Iron, That isn't proof of anything. The ability to lure and kill exists throughout the animal kingdom, in brains as small as a fish. Since neither of us are psychologists or psychiatrists, I'm not going to argue the point with you. However, I disagree completely that this isn't part of the death penalty argument. When you can't afford a high-priced lawyer, getting a proper defense in a capital case is almost impossible. Court appointed lawyers in Mississippi are usually the most inexperienced lawyers in general (the experienced ones know how to not get appointed), and public defenders are woefully underfunded, receiving far fewer funds than district attorneys offices. The playing field isn't level by any stretch of the imagination. Add that to judges who get elected on "law and order" platforms (i.e., many have already made up their minds about how cases will go in their courts, which is hardly the "impartiality" judges are mandated to show) and you end up with a lot of people on death row who shouldn't be there. (Which is NOT to say that Berry is innocent, so don't even go there, Iron.) Talk to the people who do post-conviction appeals and you'll hear stories about inadequate defenses that will curl your hair. Queen, it's not quite that simple for me, but I have a tendency to state the obvious. Besides being morally opposed to killing (which I am), and knowing that justice is far from equal in the U.S. (which it is), another thing what bothers me is the death penalty's inherent hypocrisy: Citizens can't kill, but the state can. We then hide those state killings away in dark rooms to be performed in front of hand-picked audiences by "anonymous" executioners. If it's not a shameful act, why hide it? How can it be a deterent if we hide it away? Certainly the public hangings and beheadings in days past were not thought of as shameful by the governments carrying them out. And Americans are bombarded every day by killing through popular TV and other media. So why do we treat state-sanctioned killing differently? Not that I want to see an execution, mind you, but if we condone it as a society, I think we ought to bring it out of the closet, so to speak. And here's my single, most powerful argument against the death penalty: I've personally witnessed and reported on cases where wrongfully convicted men have been exonerated after years on death row. What that says to me is that we have killed, and will continue to kill, innocent people with our unequal application of justice. What justification can be found for such an act?

Author
Ronni_Mott
Date
2008-05-23T10:32:28-06:00
ID
130170
Comment

Excellent commetary, Ronni. Anti-death penalty lawyers would love to have you on thier juries and pro-death penalty lawyers want you done away with. Ray Carter told me to tell you he will be needing your type of person as a juror in about 3 weeks in north Mississippi where he has to overcome the scourge of drug dealing, interacial dating and an interracial killing or death by a black male of a white woman likely all before an all white jury. If you know anything that will help him please give him a call. He performs a rough job but he thinks he's a no limit soldier. He's probably a nut, but hopefully, he'll get out alive and victorious - without a death verdict, at least.

Author
Walt
Date
2008-05-23T12:24:34-06:00
ID
130176
Comment

I wonder if people who are for the death penalty would have the guts to push to inject the needle or whatever, if they were chosen to do so. I bet a lot of them wouldn't.

Author
golden eagle
Date
2008-05-23T14:04:14-06:00
ID
130203
Comment

It didn't show up until the last second, "but wait, this guys reee-tard-ed!" stage. That's not correct. Berry was tested when he was in school, 20 years before this crime, and was found to be mentally retarded. And the prison's own mendical records had him diagnosed as mentally retarded. Berry would not have "gone free" if the Courts had considered his appeals. He would have been sentenced to life without parole. The US Supreme Court has ruled that mentally retarded prisoners are not in the "worst of the worst" category for which capital punishment is reserved. But once again, the Mississippi jusice system found a way to avoid following the US Supreme Court -- just give the defendant a lawyer who doesn't know the procedural rules, and maybe we can kill more folks than even the conservative US Supreme Court allows.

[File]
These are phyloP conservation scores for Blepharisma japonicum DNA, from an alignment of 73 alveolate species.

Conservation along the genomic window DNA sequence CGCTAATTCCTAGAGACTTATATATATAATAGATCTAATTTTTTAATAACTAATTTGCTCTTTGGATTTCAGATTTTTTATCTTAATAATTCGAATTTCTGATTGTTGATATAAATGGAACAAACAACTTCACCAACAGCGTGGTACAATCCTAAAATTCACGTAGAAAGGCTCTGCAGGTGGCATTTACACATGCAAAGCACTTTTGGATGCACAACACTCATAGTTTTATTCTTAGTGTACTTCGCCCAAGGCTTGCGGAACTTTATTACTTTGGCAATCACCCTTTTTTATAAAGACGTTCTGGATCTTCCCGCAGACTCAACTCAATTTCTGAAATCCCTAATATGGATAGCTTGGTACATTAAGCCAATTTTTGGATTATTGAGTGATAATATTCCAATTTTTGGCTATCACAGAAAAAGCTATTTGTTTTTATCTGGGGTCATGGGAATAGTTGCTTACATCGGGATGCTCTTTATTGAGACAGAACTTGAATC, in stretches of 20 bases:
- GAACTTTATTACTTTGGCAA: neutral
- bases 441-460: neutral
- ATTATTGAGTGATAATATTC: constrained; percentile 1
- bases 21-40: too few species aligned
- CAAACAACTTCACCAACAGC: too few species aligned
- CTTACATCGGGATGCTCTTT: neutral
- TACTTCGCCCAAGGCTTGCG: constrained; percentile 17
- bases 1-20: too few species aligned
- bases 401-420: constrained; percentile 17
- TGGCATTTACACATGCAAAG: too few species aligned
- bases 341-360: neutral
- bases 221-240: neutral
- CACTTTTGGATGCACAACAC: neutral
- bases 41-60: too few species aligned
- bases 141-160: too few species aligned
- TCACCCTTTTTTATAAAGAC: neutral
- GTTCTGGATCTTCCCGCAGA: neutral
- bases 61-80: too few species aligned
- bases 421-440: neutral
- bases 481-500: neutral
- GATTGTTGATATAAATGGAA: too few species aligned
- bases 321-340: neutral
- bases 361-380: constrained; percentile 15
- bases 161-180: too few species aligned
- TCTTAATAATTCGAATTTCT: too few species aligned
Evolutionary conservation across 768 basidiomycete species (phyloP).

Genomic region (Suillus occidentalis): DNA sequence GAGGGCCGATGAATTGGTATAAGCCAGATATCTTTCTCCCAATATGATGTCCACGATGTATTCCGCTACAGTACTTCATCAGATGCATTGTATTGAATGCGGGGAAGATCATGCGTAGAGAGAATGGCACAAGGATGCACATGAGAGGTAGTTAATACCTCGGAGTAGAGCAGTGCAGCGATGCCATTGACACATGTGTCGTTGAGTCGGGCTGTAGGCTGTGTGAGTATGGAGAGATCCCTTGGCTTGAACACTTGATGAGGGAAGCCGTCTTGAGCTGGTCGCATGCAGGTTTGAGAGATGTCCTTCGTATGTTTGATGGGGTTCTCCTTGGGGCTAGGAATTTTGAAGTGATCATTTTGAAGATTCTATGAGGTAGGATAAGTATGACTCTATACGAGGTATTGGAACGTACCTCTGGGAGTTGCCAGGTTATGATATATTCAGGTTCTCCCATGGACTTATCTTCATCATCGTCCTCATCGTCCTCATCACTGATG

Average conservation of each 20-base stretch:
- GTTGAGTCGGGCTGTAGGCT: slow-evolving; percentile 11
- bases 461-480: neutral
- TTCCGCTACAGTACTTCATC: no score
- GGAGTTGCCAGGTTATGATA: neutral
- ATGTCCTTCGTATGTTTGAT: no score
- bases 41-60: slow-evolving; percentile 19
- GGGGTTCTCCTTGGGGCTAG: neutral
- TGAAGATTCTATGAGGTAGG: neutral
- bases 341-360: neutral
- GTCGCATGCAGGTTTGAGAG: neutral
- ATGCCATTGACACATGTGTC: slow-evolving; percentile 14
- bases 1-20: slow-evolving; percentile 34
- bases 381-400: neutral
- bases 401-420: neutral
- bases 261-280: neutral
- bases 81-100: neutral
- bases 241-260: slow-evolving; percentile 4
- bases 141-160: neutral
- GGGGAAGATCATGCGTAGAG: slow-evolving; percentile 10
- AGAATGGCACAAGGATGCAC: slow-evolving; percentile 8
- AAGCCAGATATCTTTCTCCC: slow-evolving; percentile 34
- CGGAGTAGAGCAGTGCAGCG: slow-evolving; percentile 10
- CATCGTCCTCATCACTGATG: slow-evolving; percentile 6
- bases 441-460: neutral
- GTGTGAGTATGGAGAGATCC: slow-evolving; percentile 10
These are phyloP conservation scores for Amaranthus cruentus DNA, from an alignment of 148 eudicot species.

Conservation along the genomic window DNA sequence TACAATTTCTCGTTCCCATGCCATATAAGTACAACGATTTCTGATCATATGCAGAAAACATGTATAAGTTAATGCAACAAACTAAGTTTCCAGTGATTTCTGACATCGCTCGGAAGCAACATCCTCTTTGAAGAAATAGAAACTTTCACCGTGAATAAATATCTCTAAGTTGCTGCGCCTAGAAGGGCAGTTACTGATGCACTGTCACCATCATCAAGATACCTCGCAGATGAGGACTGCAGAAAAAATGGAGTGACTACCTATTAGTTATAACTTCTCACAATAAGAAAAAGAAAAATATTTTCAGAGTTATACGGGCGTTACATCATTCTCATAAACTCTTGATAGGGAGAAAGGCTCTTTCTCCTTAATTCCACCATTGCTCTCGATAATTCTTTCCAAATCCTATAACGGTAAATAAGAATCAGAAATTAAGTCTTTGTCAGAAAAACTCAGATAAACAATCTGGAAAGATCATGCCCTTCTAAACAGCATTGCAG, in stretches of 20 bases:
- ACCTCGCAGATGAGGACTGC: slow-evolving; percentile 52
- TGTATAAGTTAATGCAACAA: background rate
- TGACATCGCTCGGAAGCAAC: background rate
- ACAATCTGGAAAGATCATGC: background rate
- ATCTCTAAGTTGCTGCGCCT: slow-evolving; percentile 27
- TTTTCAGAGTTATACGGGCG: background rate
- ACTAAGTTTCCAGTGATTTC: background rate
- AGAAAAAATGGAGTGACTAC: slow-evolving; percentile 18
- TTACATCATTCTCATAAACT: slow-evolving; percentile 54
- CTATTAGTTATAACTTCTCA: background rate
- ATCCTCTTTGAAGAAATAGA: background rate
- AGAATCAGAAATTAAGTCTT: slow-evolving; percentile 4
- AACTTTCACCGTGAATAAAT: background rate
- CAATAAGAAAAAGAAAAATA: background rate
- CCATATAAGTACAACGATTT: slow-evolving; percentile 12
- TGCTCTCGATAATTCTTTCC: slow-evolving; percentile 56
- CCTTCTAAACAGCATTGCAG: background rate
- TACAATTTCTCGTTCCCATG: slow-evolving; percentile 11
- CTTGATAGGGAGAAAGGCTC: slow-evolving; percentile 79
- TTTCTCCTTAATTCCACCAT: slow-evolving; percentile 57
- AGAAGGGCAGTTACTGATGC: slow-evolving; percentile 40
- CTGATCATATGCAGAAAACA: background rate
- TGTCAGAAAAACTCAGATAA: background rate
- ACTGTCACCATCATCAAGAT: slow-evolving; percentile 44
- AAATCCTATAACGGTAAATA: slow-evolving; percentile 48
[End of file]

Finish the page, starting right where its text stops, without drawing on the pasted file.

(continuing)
Author
GenShermansGhost
Date
2008-05-24T17:55:57-06:00
ID
130204
Comment

Berry's IQ consistently tested between 72 and 76; 72 is above the traditional threshold for mild retardation (classified as 50 to 70), but below the threshold of 75 established by the Mississippi Supreme Court in Chase v. State. One test at 76 is not adequate to eliminate the possibility of mental retardation under Chase, particularly given that there have also been tests, dating back to his childhood, in which his IQ was found to be below 75. I had remarked elsewhere that I thought that the 2002 Atkins ruling by the U.S. Supreme Court, outlawing the execution of the mentally handicapped, referred to more severe mental handicaps than mild mental retardation. Turns out that mild retardation is exactly the condition Atkins addressed. I was wrong. There is no doubt whatsoever in my mind that Berry's public defender, had he done his job, would have been able to successfully defeat a capital sentence, or at least to delay it pending psychiatric testing. This execution, like most executions, illustrates disparities in counsel more than anything else. Berry met the definition of mental retardation according to the Chase ruling; his public defender did not challenge his execution on that basis; and the Court did not grant a stay of execution. So the State of Mississippi has executed a man who was most likely mentally retarded, in direct violation of Atkins, and the only reason it was able to do so was because his previous attorney screwed up. If he had the money to hire a better attorney, he almost certainly would never have been on death row. It's stuff like this that illustrates why the criminal justice system is broken. People shouldn't be able to buy their way out of a capital conviction if they're guilty, or get railroaded into a capital conviction if they're innocent. And both happen quite often.